State AGs back end to arbitration for sexual harassment
A bipartisan coalition of 56 state and territory attorneys general, in a letter to Congress, urged an end secret, forced arbitration in cases of workplace sexual harassment. Wisconsin Attorney General Brad Schimel was among those who signed the l...
A bipartisan coalition of 56 state and territory attorneys general, in a letter to Congress, urged an end secret, forced arbitration in cases of workplace sexual harassment. Wisconsin Attorney General Brad Schimel was among those who signed the letter
Too often employees are required to sign employment contracts containing arbitration agreements mandating that sexual harassment claims be resolved through private arbitration instead of the judicial process, according to Schimel. The secrecy surrounding these proceedings can protect serial violators and provide inadequate relief to victims, he said.
"Every citizen in this country has a right to access our judicial system, and forced arbitration in employee contracts across the country denies them that right," said Attorney General Schimel. "If we are to provide justice to victims, Congress needs to pass this legislation. Victims have a right to their day in court."
The attorneys general letter, which was sent Monday to leaders in the United States House of Representative and the United States Senate, asks Congress to pass appropriately-tailored legislation to ensure that sexual harassment victims have a right to their day in court.
"Congress today has both opportunity and cause to champion the rights of victims of sexual harassment in the workplace by enacting legislation to free them from the injustice of forced arbitration and secrecy when it comes to seeking redress from egregious misconduct condemned by all concerned Americans," states the letter.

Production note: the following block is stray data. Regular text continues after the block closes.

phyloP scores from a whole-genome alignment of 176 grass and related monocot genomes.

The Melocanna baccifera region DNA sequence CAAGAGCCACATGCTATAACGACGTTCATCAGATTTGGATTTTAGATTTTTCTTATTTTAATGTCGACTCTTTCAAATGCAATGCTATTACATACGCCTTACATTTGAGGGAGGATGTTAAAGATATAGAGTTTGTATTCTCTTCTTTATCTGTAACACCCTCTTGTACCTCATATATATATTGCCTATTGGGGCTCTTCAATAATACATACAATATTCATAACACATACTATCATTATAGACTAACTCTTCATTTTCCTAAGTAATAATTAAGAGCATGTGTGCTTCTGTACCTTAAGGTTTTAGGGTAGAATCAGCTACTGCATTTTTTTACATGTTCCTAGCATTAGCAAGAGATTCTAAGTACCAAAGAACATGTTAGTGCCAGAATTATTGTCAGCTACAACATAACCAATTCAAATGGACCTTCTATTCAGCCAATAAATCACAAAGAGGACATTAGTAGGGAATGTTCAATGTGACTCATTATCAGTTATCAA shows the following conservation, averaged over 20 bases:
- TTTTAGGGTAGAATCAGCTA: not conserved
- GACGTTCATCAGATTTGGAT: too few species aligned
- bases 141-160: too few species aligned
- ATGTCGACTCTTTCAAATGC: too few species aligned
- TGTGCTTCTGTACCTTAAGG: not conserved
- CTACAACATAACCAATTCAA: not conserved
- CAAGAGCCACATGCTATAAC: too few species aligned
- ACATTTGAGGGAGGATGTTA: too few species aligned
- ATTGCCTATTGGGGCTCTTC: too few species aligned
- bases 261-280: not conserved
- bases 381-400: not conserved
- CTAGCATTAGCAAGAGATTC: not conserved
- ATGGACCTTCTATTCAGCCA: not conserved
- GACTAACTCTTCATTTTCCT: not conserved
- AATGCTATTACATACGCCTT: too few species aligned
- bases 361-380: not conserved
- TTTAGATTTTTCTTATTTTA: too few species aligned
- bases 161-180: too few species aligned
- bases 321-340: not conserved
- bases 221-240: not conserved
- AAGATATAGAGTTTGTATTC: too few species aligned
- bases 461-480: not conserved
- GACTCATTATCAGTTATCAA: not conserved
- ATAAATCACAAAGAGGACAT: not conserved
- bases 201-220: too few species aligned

In addition to Wisconsin, attorneys general from all 50 states, the District of Columbia, and five U.S. territories joined the letter.
Schimel said supporting victims of sexual assault is one of his top priorities, and the DOJ has reformed its sexual assault response protocols, advocated for legislation that protects survivors, trained communities to respond to sexual assault with a trauma-informed, victim-centered approach, and championed the testing of previously unsubmitted sexual assault kits in Wisconsin.
In 2015, Attorney General Schimel directed the Wisconsin Department of Justice Bureau of Human Resource Services to reform anti-harassment and discrimination training at the agency, and the agency took the following steps:
* Executive staff all received harassment prevention training in April 2015.
* Mandatory harassment/respectful workplace training for all supervisors in May and June 2015.
* Mandatory sensitivity and anti-harassment training for all DOJ staff in August and September 2015.
* DOJ updated its harassment and discrimination prevention policy in March 2016.
* Mandatory harassment training for all DOJ supervisor and managers was held in April, May, and July 2016.
* All new DOJ employees receive information about the policy on their first day of orientation.
* In October 2017, DOJ started an additional, quarterly orientation as a full day follow up for all new employees from the quarter to further expand on information for new employees, which includes training on harassment and discrimination prevention.